To some degree, Beijing has made headway in parts of South and Southeast Asia with its aggressive promotion of infrastructure projects under the Belt and Road Initiative (BRI). The Biden administration’s strategy recognizes this endeavor and seeks to counter it in the context of the Quad by promoting cooperation in areas including global health, clean energy, and infrastructure. These are all laudable goals, but the Biden administration may find them to be a heavy lift for two reasons. First, it will have to persuade the U.S. Congress to loosen its purse strings, and second, it will need to carefully coordinate its efforts with allies.

Notably, the Biden administration seeks to leverage the growing interest of America’s trans-Atlantic European partners in engaging with the region. It seeks to tie the Euro-Atlantic to the Indo-Pacific, emphasizing shared agendas—especially in the maritime domain. This component of the strategy is significant for two related reasons. In the past few years, the U.K., France, and Germany have all expressed interest in playing bigger roles in the Indo-Pacific. However, the U.S.-France relationship has frayed in the wake of the AUKUS agreement to supply nuclear-powered submarines to Australia and undercut a prior French deal. This U.S. nod toward involving European allies may somewhat assuage French misgivings.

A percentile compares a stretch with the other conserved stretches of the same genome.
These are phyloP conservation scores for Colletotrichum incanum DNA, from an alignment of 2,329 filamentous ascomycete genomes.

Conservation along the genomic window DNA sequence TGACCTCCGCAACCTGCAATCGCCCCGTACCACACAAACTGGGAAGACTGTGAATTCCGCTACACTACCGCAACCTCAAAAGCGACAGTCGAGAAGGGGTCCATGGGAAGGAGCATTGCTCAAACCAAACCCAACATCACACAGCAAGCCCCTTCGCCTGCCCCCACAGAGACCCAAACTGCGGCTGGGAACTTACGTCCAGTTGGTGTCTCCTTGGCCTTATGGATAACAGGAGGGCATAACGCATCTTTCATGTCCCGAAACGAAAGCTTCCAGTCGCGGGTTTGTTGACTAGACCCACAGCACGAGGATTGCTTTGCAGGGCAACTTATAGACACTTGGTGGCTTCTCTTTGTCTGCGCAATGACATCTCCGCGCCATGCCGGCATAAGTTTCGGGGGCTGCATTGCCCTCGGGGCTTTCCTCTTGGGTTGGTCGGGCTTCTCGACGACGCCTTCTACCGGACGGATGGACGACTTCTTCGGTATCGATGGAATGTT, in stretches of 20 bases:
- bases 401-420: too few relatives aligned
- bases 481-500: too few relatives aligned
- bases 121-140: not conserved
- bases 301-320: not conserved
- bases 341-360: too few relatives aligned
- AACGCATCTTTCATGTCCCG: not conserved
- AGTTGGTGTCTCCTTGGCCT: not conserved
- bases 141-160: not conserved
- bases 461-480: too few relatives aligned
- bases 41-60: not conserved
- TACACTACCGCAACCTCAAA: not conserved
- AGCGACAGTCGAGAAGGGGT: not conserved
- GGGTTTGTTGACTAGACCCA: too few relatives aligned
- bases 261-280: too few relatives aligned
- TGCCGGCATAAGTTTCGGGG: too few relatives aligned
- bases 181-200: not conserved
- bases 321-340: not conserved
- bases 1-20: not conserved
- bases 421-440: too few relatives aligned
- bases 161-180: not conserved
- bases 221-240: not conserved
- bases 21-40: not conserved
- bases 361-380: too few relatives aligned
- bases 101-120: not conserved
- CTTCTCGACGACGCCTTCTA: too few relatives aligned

Beyond promoting cooperation in a range of areas, the Biden administration’s Indo-Pacific Strategy does not pull any punches when it comes to guaranteeing security in the region. It quite bluntly highlights that deterring aggression and countering coercion both at land and sea will be cornerstones of this strategy. It avoids any discussion of actual U.S. military deployments—which avoids revealing much to adversaries such as China. The strategy also gives some attention to less conventional threats to regional security that should not be overlooked, from cybersecurity to counterterrorism.